Not So Much for Cooking

Publishers throw a lot of cookbooks against the wall in the hope that some will stick. A lot of unsticky ones arrive in the CHOW mailbox. They’re still interesting, though—not because they’ve got recipes we actually want to cook, but because they’re a peek into what marketers and publishers think the world wants to read. Here is the food zeitgeist, according to the book-publishing world.

1. Holly Clegg’s Trim & Terrific Freezer Friendly Meals: Quick and Healthy Recipes You Can Make in Advance (Running Press, 2006). A slice of pound cake that has only 172 calories might be the eighth wonder of the world.

2. Nathalie Dupree’s Shrimp & Grits Cookbook, by Nathalie Dupree with Marion Sullivan (Wyrick & Company, 2006). What’s not to like about shrimp and grits? Therefore, what’s not to like about 126 variations on shrimp and grits?

3. JoAnna M. Lund’s Cooking for Two (Perigee Trade, 2006) is product placement at its clumsiest (though it gets points for lack of camouflage): sweet cherry dessert with Diet Mountain Dew, chicken BLT sandwich with Hormel real bacon bits, carrot-pineapple salad sweetened with Splenda granular.

4. Finally a book that justifies why you would ever buy your groceries in industrial-sized containers: Big Food: Amazing Ways to Cook, Store, Freeze, and Serve Everything You Buy in Bulk, by Elissa Altman (Rodale Books, 2005) . Your five-pound block of cheddar will never again go to waste; it gets grated, chopped, and sliced into recipes for quesadillas, mac ‘n’ cheese, Mexican tortilla pie, and stuffed tomatoes.

5. Spooning: A Novel, by Darri Stephens and Megan DeSales (Broadway, 2006). It’s fiction, but it includes recipes, so it makes the list. It is a tale of a young woman, a group of her sorority sisters, and their quest to see if the path to a man’s heart is really through his stomach. Plus: Follow along at home with recipes like Sage’s Skinny Soup, Sweet Cinnamon Buns with Tongue-Tickling Icing, and Give-It-To-Me Guacamole.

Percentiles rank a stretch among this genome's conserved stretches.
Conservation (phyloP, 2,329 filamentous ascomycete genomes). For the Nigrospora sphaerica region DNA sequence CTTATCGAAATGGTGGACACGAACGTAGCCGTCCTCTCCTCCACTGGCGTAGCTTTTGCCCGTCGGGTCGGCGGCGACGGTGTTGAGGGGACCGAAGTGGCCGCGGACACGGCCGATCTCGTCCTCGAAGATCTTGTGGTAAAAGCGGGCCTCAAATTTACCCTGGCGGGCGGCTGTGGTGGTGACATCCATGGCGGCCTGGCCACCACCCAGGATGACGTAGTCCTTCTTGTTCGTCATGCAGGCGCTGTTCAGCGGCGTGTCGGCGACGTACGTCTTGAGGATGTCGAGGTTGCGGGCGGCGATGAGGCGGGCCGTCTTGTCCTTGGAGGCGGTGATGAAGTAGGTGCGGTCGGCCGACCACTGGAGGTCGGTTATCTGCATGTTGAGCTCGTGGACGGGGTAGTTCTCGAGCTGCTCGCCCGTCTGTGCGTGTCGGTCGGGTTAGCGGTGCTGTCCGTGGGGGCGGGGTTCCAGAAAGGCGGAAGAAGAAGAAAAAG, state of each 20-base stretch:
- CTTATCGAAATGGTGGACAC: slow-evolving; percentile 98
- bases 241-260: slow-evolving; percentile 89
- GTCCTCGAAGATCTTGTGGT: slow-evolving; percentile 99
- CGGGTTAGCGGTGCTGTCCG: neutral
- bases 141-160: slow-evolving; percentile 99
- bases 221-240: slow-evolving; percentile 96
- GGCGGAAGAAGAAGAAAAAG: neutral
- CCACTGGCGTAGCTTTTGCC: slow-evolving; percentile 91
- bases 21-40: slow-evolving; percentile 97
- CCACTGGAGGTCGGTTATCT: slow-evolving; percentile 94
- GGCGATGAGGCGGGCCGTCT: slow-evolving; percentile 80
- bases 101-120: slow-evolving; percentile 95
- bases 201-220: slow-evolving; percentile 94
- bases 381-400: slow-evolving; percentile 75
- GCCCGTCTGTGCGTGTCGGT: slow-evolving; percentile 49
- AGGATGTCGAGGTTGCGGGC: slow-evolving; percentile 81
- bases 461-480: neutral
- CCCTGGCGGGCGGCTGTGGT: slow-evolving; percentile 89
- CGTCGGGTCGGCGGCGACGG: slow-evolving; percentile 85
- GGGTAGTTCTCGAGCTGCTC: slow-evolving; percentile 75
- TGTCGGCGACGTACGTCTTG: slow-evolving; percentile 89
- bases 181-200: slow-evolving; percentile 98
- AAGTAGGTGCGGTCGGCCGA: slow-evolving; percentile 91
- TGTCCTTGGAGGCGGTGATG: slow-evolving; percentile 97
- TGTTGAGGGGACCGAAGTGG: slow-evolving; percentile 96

6. You may save time in the kitchen by following the meal plans in Cook Once a Week, Eat Well Every Day: Make-Ahead Meals That Transform Your Suppertime Circus into Relaxing Family Time, by Theresa Albert (Marlowe & Company, 2005), but you’ll need it to try to figure out how to read the darned thing. There are enough charts and graphs in this book to make you feel you are reading a college stats textbook.

7. Bless This Food: Four Seasons of Menus, Recipes and Table Graces, by Julia M. Pitkin, Karen B. Grant, and George Grant (Cumberland House, 2005), will tell you the ins and outs of how to praise God as you chew. Comes complete with Bible verses for every occasion, from Cinco de Mayo to a birthday celebration.

8. From the publishing company that brought you Spooning: A Novel come some great holiday classics from our most famous Appalachian Americans. A Country Music Christmas: Songs, Memories, Family Photographs and Recipes from America’s Favorite Country and Gospel Stars, by Edie Hand and Buddy Killen (Broadway, 2006), is full of recipes such as Cow Patty’s Cherry Salad and Redneck Paw Paw’s Pecan Pie.

9. As if the rather unappetizing title and cover photo weren’t enough, Johnsonville Big Taste of Sausage Cookbook: More Than 125 Recipes for On and Off the Grill from America’s #1 Sausage Maker, by Shelly Stayer and Shannon Kring Biro (Broadway, 2006), adds insult to inedible by suggesting that adding Johnsonville hot Italian links to any dish will make it all taste better.

10. And finally, the book we hate to admit we actually like, Munchies: Cook What You Want, Eat What You Like. Finally, a Cookbook Even You Will Use, by Kevin Telles Roberts (Storey Publishing, 2004). At first glance, this book went into the junk pile, but at second look, some of these recipes seem pretty appetizing. Eggo Ice Cream Sandwiches and Baked Bird with Goldfish Crust sound like junk-food heaven.